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2D transition metal dichalcogenides for beyond silicon logic devices: improving the Metal/MoS2 interface through molecular doping.

2D materials have demonstrated enormous potential for a great number of applications such as sensors, spintronic, superconductors, and (photo)electronic devices. From these 2D materials, semiconducting transition metal dichalcogenides (MX2) are of special interest for electronic logic devices such as Field Effect Transistors (FETs), given their interesting properties such as ultra-thin bodies and high electronic band gap that could enable lower standby power dissipations and further boost the performance of devices. MoS2, a member of the semiconducting MX2 family, is normally used as a representative of this family given its robustness under normal environmental conditions, and its natural or synthetic availability. Nevertheless, several challenges need to be addressed before implementing MX2-based devices. Challenges such as understanding and characterizing such devices, reducing high contact resistance, and controlling the doping of such devices.

Therefore, this work focuses on understanding and improving the Metal / MoS2 contact resistance and the controllable doping of MoS2-based devices. To achieve this, first the differences of MoS2 FETs compared to conventional inversion FETs are established. Then careful experiments comparing different characterization techniques are carried out to establish the most reliable way for device parameter extraction. The results show that contact resistance was dominated by a Schottky barrier (SB) in the Metal / MoS2 interface leading to high contact resistance of the devices. This contact resistance surpasses the channel resistance for channels smaller than 100nm. It is therefore clear that for further channel length scaling, so as to enhance the performance of the FET, reduction of contact resistance is of primordial interest. The observations from these experiments were then used to carefully model MoS2 FET behavior by using a semi-classical model. Further insight on the nature of high contact resistance was gained with this model and two major trajectories for the electron injection from the metal contact to the MoS2 film were identified. First of all,  a vertical trajectory in which the electrons are injected from the metal to the MoS2 region directly underneath the metal contact, and which are then driven toward the channel through the MoS2 film. Secondly, a lateral trajectory is identified, in which the electrons are injected directly from the border of the metal contact to the MoS2 film in the channel region. These trajectories depend on the height of the SB, the perpendicular, and lateral fields as well as the MoS2 film thickness. For films thinner than 2 layers, it becomes really difficult to accumulate carriers in the MoS2 film underneath the metal contact, and thus the lateral trajectory for injection prevails. It was clear from the model that the MoS2 FET sheet resistance varies greatly spatially, and that the assumption of the same sheet resistance for the whole film does not hold, rather it can be very different in the channel region and under the metal contact, especially for thin MoS2 devices. This introduces an error on the contact transfer length and the contact resistivity of the device when these parameters are extracted using the conventional transfer length method.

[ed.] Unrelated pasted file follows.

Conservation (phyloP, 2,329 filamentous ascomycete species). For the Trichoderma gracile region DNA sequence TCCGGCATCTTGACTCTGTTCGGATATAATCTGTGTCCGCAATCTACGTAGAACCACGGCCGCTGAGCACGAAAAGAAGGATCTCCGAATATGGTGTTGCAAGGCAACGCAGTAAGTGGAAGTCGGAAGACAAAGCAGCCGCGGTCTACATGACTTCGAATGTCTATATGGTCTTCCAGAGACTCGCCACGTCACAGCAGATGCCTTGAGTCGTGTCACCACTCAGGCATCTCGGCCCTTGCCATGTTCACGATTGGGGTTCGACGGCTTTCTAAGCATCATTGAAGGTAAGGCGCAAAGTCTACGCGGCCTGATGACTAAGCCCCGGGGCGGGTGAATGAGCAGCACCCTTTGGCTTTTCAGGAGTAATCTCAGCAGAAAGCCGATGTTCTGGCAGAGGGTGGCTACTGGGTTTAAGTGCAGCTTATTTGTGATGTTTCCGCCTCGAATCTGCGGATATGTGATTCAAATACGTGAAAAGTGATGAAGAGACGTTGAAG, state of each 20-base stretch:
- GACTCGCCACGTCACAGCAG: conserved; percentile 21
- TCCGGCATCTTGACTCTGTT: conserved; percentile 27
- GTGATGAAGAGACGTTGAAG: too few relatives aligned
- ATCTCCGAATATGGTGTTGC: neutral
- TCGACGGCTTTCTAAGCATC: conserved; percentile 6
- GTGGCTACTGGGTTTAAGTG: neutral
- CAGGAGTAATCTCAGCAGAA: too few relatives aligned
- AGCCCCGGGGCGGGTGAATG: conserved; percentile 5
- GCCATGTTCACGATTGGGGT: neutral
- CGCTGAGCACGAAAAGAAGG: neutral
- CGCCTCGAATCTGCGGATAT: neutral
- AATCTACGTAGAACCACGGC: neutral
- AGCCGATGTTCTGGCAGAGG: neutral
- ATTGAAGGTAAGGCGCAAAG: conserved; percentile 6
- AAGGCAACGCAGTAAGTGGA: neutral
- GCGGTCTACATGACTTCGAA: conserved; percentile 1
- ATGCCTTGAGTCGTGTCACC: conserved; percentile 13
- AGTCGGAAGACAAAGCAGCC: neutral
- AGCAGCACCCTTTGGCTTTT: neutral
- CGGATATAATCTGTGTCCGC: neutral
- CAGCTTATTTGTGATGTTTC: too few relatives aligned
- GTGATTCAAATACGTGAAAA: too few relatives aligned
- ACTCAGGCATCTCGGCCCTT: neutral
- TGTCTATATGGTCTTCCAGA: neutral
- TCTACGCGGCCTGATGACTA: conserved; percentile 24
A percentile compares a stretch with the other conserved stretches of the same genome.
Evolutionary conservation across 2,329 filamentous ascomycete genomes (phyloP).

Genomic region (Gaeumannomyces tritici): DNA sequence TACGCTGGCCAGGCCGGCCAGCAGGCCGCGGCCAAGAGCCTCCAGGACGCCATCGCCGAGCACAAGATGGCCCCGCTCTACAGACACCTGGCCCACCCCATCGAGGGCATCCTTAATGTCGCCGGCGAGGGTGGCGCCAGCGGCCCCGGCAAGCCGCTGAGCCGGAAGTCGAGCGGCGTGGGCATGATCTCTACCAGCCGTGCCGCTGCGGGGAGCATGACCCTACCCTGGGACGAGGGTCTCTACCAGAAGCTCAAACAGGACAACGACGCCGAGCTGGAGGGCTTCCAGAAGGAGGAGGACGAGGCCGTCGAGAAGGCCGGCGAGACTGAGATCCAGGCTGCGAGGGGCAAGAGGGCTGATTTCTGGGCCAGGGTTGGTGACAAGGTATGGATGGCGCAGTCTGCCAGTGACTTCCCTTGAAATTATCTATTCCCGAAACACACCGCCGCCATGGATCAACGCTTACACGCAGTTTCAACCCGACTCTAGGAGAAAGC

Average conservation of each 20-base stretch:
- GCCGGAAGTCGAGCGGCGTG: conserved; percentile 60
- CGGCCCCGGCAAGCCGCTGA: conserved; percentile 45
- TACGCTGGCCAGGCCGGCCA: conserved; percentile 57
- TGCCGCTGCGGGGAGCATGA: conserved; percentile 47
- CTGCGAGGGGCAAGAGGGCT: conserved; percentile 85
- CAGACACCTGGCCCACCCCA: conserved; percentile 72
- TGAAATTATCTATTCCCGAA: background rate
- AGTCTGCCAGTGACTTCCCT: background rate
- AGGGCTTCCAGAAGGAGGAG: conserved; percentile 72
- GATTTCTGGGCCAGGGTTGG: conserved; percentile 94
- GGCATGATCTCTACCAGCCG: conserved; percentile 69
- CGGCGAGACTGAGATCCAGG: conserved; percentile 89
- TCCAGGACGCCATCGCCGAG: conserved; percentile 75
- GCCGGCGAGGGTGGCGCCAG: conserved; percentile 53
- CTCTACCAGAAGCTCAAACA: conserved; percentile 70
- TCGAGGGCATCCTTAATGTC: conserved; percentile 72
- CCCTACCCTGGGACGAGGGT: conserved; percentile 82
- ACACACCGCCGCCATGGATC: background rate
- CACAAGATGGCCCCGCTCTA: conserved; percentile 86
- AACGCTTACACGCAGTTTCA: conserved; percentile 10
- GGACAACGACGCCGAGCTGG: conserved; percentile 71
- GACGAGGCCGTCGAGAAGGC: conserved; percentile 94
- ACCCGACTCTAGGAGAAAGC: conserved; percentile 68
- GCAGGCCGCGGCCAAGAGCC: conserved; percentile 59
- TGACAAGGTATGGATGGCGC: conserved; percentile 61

Additionally, the model revealed that one effective way to reduce contact resistance was to dope the region of the MoS2 film immediately adjacent to the metal contact to enhance the lateral trajectory, which was always the most relevant trajectory. Two sets of experiments were conducted to demonstrate the possibility of effective and controllable surface doping without degrading the carrier mobility, by using two different approaches: self-assembled physisorbed molecules and spin-coating of polymers. Oleylamine (OA) was used for the self-assembly approach and doping was effectively demonstrated together with contact resistance reduction. The advantage of the self-assembly approach lies with the easiness of controlling the spatial distribution and density of carriers through the self-assembly of the molecules. However, the polymer approach is more industry-friendly and robust thermally. The polymer (polyvinyl-alcohol) approach also demonstrated the possibility of doping. After doping, the contact resistance was reduced by 30%. Finally, the relation between the MoS2 film thickness and the surface doping approach were explored, and it was concluded that surface doping is optimal for film thicknesses below 5.2nm.

In general, even though an accelerated progress has been observed in MoS2 based devices, still additional work is required for a successful integration in industry. Further reduction of the contact resistance is required and more important, a way to integrate these devices with the additional stages of the manufacturing process, where temperature as high as 400 C are required (i.e. interconnects at the back-end) needs to be addressed.

Date:1 Oct 2012  →  24 May 2017
Keywords:MoS2, 2D, Field effect Transistor
Disciplines:Sensors, biosensors and smart sensors, Other electrical and electronic engineering, Ceramic and glass materials, Materials science and engineering, Semiconductor materials, Other materials engineering, Metallurgical engineering
Project type:PhD project